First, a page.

For years I have heard the story of what happened to Harlan Ellison when he worked on Star Trek back in the 60's. He is the writer credited with what very well may be the best episode of the original Star Trek. Definitely the most critically acclaimed one. The final episode won a Hugo Award and Ellison's first draft script won Best Original Teleplay from the Writers Guild of America. And to this day, Ellison rails against what he claimed was done to his script.
Let's start with Ellison's claim (and I use that word because I will show later how he has been in error) about what was done to his script. He claims that the first draft was prefect and didn't need to be changed. A look at the summary of his treatments and drafts of the script show that there were indeed a lot of changes. So that part is true. It also isn't very unusual in television. So Ellison's basic claim cannot be argued against. He also claims that several in the production staff, particularly Gene Roddenberry, treated him badly. Ellison's claims are backed up by others making similar claims. Roddenberry was not easy to work with. Okay, so his basic claims are correct - his script was changed and there is little doubt he wasn't treated very well.
Yet his claim, probably bolstered by his WGA award for best screenplay, that there was no need to change his script is where his argument starts to break down. It further breaks down with how he has behaved on the entire subject. Forty-plus years of ranting is quite enough, Probably too much.
What brought this really to light was the release of Robert Justman's notes on the revised second draft. These were internal comments on just how the script fit with Star Trek, their budget, and the characters. You can view the first five pages here. When you stop and consider what the demands of writing for television are, these documents reveal that Ellison had a compelling story, but he failed in execution to deliver a script that they could use. His script contains many elements that are out of character for the Star Trek characters and for Starfleet in general. It also failed in delivering a script that could be filmed on Star Trek's limited budget. Even so, they felt it was worth spending more on that episode than they usually did.
It all boils down to a couple of questions. Was the treatment Ellison received from the Star Trek staff unusual or uncalled for? And has all the energy and vitriol that Ellison has spent over the years really worth it? The answer to both questions is no. Ellison is mostly miffed that they would dare rewrite his script, not realizing that is a normal procedure, especially in cases where they like the story idea and want to make it work. Being treated ill by a producer seems pretty typical in Holllywood. And to make matters worse, Ellison has never seemed to realize that he wasn't working for Star Trek, he was working for Desilu Studios, NBC, NBC's sponsors and the viewing audience. Ultimately Robert Justman and Gene Roddenberry had to answer all these higher forces themselves and had to deliver the promised product. That is absolutely normal for a TV series. And they did something right because all you have to do is look at the enduring legacy of Star Trek. Gene Roddenberry had already compromised his vision to get the show on the air. I don't see where Ellison has any right to expect to be held to a different standard than any other writer or the creator of the series.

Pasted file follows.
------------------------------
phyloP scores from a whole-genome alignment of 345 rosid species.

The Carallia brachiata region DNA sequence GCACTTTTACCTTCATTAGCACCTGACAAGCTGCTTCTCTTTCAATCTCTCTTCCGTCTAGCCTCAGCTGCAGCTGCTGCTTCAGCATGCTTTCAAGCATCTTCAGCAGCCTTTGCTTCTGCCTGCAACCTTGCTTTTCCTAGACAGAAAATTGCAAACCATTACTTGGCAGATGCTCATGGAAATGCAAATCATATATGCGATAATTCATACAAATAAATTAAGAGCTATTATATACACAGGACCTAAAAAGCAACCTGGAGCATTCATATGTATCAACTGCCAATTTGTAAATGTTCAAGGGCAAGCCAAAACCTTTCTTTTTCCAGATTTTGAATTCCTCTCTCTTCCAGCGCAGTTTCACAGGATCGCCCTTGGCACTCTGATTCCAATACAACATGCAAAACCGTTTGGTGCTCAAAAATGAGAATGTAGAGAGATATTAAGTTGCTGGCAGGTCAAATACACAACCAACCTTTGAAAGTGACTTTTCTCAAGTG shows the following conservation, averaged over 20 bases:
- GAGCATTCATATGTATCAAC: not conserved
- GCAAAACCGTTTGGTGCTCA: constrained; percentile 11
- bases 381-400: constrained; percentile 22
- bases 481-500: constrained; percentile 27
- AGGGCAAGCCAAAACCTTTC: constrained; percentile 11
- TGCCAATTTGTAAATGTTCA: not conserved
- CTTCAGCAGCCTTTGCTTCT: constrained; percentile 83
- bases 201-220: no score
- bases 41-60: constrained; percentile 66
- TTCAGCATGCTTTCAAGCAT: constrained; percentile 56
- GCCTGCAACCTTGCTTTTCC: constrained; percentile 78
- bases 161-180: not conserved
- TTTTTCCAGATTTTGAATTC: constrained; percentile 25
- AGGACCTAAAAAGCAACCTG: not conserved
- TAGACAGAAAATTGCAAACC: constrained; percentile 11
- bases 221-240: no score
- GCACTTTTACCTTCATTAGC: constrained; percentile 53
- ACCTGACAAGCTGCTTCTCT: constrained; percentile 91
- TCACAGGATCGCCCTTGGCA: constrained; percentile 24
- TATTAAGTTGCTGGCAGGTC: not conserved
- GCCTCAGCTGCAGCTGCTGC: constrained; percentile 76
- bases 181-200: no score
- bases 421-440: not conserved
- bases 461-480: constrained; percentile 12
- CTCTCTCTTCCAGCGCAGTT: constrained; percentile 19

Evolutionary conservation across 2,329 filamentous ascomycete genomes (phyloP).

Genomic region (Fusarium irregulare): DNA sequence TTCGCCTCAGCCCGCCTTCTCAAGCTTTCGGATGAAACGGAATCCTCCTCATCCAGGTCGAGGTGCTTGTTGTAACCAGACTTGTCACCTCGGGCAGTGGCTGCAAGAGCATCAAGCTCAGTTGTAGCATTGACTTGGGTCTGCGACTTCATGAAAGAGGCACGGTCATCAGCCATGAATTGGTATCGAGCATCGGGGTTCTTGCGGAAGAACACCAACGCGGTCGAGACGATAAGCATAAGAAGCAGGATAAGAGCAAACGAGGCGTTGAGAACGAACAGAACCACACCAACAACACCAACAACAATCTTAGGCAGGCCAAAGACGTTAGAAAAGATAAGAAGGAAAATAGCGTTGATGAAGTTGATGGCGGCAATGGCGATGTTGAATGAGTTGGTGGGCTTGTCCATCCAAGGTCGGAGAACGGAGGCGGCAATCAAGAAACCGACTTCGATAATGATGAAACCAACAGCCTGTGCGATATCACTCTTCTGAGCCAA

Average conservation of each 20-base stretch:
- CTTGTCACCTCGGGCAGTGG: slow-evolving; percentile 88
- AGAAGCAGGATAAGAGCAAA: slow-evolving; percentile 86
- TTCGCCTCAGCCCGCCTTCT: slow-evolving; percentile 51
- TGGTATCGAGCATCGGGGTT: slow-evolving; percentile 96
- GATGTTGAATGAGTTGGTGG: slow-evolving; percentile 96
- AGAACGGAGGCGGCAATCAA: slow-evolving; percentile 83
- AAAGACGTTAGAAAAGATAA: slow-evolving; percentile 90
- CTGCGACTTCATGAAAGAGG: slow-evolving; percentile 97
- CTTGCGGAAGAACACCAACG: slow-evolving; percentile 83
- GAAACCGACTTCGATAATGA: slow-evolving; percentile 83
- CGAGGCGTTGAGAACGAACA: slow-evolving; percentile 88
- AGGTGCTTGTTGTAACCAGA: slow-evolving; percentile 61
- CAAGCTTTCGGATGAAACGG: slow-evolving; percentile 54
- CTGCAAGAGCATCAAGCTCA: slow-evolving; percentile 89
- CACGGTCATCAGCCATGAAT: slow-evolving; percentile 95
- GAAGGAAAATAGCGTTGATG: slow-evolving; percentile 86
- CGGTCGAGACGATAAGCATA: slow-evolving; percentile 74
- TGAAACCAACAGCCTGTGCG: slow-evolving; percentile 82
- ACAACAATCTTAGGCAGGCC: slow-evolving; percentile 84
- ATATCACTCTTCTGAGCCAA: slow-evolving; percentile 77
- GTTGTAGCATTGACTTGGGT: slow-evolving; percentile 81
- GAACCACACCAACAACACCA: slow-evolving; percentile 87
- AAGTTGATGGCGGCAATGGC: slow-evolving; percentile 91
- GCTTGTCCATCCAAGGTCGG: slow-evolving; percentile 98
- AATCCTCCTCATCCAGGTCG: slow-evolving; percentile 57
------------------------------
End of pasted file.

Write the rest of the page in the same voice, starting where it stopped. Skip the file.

When you objectively look at the situation, the things that pissed off Ellison the most, the things that he still goes off about, are all a normal part of television production for a writer. Movie production as well. The writer has no say in the finished product. The director, actors, editor, producers, and studio all have a say and it is quite normal for any one of them to ignore the writer's words and do something else. Ellison would have had a field day working with Robert Altman.